Temperature can affect emulsion stability significantly. Temperature affects the physical properties of oil, water, interfacial films, and surfactant solubilities in the oil and water phases. These, in turn, affect the stability of the emulsion. Perhaps the most important effect of temperature is on the viscosity of emulsions because viscosity decreases with increasing temperatures (Fig. 9). This decrease is mainly because of a decrease in the oil viscosity. When waxes are present (the temperature of the crude is below its cloud point) and are the source of emulsion problems, application of heat can eliminate the problem completely by redissolving the waxes into the crude oil. Temperature increases the thermal energy of the droplets and, therefore, increases the frequency of drop collisions. It also reduces the interfacial viscosity, which results in a faster film-drainage rate and faster drop coalescence.
The effect of temperature on crude oil/water interfacial films was studied in some detail by Jones et al., who showed that an increase in temperature led to a gradual destabilization of the crude oil/water interfacial films. However, even at higher temperatures, a kinetic barrier to drop coalescence still exists. Temperature influences the rate of buildup of interfacial films by changing the adsorption rate and characteristics of the interface. It also influences the film compressibility by changing the solubility of the crude oil surfactants in the bulk phase.
Slow degassing (removal of light ends from the crude oil) and aging lead to significant changes in the interfacial film behavior at high temperatures. The films generated by this process remain incompressible and nonrelaxing (solid films) at high temperatures at which emulsion resolution is not affected by heating.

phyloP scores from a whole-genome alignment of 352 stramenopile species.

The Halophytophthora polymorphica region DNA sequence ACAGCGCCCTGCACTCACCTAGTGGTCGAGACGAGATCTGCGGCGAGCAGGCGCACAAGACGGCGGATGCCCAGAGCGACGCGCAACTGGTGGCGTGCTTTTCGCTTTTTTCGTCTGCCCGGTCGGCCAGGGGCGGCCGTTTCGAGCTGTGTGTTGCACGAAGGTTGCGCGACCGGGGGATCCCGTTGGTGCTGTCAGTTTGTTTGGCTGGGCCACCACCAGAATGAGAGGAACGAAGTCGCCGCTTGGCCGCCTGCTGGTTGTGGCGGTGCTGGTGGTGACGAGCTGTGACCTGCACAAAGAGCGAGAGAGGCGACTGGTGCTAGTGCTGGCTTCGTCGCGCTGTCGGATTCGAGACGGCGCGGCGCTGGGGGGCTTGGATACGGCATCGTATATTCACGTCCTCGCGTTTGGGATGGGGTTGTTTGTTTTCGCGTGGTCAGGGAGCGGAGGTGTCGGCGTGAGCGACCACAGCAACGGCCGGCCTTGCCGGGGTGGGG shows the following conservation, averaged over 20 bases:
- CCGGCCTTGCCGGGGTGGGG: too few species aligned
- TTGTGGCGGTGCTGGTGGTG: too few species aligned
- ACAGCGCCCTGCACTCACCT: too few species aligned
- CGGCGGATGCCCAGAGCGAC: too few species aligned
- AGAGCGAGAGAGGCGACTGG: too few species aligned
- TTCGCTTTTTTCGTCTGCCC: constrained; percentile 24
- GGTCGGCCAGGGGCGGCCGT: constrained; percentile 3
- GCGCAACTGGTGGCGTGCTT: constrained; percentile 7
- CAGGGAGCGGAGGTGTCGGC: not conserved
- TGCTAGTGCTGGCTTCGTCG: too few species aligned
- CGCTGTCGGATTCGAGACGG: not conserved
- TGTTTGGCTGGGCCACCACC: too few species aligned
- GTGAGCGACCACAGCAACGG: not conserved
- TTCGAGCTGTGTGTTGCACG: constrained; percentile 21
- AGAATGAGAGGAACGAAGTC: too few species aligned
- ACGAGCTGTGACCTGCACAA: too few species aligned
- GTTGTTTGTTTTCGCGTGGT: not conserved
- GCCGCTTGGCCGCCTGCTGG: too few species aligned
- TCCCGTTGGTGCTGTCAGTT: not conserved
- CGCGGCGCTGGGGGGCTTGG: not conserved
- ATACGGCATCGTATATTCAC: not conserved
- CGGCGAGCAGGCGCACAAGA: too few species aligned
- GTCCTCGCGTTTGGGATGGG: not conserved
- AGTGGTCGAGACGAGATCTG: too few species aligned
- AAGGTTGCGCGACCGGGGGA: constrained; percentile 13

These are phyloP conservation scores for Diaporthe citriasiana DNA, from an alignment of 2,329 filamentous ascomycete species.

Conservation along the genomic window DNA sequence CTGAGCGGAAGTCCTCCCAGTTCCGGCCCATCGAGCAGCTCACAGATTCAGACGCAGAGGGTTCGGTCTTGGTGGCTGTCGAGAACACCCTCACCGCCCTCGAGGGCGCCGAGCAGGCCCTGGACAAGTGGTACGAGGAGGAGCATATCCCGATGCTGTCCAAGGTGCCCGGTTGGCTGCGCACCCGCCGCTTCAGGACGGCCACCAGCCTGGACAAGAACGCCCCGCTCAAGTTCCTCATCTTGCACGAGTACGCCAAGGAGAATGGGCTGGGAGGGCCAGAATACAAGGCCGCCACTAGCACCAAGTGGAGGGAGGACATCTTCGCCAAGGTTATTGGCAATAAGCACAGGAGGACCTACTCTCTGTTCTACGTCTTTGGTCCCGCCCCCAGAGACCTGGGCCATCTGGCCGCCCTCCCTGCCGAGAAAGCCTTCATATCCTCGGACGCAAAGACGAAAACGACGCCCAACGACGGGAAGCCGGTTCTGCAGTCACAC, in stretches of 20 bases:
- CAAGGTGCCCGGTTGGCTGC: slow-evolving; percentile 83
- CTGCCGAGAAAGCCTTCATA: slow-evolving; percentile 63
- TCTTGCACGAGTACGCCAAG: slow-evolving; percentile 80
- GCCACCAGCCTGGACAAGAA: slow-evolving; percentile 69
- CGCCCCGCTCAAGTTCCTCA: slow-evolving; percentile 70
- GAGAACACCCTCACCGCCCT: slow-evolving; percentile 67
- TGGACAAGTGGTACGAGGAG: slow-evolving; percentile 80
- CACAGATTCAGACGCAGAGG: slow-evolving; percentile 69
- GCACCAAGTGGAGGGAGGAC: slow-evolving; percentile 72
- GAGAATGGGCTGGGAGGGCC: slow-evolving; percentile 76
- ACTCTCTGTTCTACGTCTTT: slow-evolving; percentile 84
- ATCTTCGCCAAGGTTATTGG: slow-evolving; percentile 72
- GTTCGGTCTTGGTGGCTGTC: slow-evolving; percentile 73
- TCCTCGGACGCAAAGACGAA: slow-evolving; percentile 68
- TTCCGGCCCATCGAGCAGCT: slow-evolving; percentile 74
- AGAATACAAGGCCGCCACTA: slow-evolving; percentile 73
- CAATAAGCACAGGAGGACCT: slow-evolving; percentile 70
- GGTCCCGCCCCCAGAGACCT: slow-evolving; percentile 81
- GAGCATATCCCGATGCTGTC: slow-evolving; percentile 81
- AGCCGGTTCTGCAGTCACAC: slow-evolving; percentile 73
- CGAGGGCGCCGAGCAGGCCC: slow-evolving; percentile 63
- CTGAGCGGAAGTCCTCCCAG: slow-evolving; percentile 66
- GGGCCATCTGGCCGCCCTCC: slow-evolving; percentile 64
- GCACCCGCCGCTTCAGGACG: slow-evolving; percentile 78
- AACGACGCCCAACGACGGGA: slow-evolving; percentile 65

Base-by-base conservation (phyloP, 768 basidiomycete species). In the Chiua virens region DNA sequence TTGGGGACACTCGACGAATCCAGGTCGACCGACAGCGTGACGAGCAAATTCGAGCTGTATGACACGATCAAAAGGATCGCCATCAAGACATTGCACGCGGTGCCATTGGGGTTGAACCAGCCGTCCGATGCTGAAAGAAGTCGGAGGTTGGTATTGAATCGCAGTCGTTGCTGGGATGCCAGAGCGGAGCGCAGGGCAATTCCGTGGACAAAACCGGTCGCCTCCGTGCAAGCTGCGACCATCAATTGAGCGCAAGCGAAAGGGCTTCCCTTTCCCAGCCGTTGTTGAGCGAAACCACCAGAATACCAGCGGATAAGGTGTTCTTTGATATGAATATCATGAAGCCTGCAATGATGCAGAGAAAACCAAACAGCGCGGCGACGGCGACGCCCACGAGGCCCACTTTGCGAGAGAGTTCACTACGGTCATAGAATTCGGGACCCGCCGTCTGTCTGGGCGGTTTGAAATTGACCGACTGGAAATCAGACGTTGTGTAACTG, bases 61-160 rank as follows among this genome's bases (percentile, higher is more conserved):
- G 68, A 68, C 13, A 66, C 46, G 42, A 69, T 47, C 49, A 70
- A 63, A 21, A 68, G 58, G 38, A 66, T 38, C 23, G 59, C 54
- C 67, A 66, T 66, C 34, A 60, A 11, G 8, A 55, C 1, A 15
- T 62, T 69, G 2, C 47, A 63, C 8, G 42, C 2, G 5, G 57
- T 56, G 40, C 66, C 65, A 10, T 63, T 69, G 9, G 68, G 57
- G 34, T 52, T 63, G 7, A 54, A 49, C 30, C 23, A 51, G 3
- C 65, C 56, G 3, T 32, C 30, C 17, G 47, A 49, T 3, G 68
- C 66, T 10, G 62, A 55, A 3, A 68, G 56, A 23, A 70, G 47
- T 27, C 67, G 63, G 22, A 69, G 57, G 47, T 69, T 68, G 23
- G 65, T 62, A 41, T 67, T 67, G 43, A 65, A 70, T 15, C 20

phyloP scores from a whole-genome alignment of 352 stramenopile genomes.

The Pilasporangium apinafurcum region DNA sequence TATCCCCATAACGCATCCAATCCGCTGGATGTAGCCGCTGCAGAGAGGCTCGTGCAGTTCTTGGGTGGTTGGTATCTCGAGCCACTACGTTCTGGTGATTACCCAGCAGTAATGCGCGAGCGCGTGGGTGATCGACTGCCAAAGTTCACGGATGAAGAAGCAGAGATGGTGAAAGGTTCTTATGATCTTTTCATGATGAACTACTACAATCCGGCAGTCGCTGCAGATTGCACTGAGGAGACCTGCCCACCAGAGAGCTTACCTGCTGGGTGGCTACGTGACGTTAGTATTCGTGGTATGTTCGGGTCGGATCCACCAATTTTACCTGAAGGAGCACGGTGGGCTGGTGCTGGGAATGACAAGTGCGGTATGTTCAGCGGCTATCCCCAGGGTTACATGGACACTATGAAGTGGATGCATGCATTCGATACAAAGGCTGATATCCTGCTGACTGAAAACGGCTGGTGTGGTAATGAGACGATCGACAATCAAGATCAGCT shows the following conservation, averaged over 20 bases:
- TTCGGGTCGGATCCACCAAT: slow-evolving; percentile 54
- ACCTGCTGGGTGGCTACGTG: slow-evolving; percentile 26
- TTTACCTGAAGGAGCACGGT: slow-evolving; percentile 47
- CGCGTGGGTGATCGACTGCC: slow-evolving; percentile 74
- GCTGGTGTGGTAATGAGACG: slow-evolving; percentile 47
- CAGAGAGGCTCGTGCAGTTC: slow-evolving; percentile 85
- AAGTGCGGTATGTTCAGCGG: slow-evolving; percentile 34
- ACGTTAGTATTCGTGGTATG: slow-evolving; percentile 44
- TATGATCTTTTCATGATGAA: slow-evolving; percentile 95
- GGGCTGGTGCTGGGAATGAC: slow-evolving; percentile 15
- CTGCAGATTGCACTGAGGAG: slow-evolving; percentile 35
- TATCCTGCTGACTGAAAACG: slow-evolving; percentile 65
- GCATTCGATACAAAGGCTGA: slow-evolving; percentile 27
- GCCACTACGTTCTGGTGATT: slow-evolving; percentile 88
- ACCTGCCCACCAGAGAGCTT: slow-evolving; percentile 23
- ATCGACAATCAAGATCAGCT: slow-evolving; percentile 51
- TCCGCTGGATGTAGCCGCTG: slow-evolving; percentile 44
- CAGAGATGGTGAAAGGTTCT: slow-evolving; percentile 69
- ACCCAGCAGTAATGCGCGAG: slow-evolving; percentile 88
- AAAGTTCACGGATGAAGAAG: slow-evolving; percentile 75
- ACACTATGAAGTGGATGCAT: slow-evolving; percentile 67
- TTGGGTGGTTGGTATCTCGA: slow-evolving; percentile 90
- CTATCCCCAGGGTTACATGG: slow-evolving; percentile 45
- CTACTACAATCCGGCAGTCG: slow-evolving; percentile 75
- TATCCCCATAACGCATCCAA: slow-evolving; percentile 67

Emulsion droplet sizes can range from less than a micron to more than 50 microns. Fig. 5 in Oil emulsions shows the typical droplet-size distributions for water-in-crude oil emulsion. Droplet-size distribution is normally represented by a histogram or by a distribution function.
Emulsions that have smaller size droplets will generally be more stable. For water separation, drops must coalesce—and the smaller the drops, the greater the time to separate. The droplet-size distribution affects emulsion viscosity because it is higher when droplets are smaller. Emulsion viscosity is also higher when the droplet-size distribution is narrow (i.e., droplet size is fairly constant).
- Organic acids and bases
- Asphaltenes with ionizable groups
Adding inorganic acids and bases strongly influences their ionization in the interfacial films and radically changes the physical properties of the films. The pH of water affects the rigidity of the interfacial films. It was reported that interfacial films formed by asphaltenes are strongest in acids (low pH) and become progressively weaker as the pH is increased. In alkaline medium, the films become very weak or are converted to mobile films. The films formed by resins are strongest in base and weakest in acid medium. Solids in the emulsions can be made oil-wet by asphaltenes, an effect that is stronger in an acidic than in a basic medium. These partially oil-wet solids tend to stabilize water-in-oil emulsions.
pH also influences the type of emulsion formed. Acid or low pH generally produces water-in-oil emulsions (corresponding to oil-wetting solid films), whereas basic or high pH produces oil-in-water emulsions (corresponding to water-wetting mobile soap films). Fig. 12 shows the effect of pH on emulsion stability for a Venezuelan crude. Optimum pH for demulsification is approximately 10 in the absence of a demulsifier.
Fig. 12 – Effect of pH and demulsifier concentration on emulsion stability.
Brine composition also has an important effect (in relation to pH) on emulsion stability. Fig. 13 shows the effect of a bicarbonate brine and distilled water on emulsion stability as a function of pH. Optimal pH for water separation changes from approximately 10 for distilled water to between 6 and 7 for the brine solution because of an ionization effect (association/interaction of ions present in the brine with the asphaltenes). The study suggests that for most crude oil/brine systems an optimum pH range exists for which the interfacial film exhibits minimum emulsion-stabilizing or maximum emulsion-breaking properties. The optimum pH for maximum emulsion stability depends on both the crude oil and brine compositions. The latter seems to be more important.
Fig. 13 – Effect of brine and pH on emulsion stability.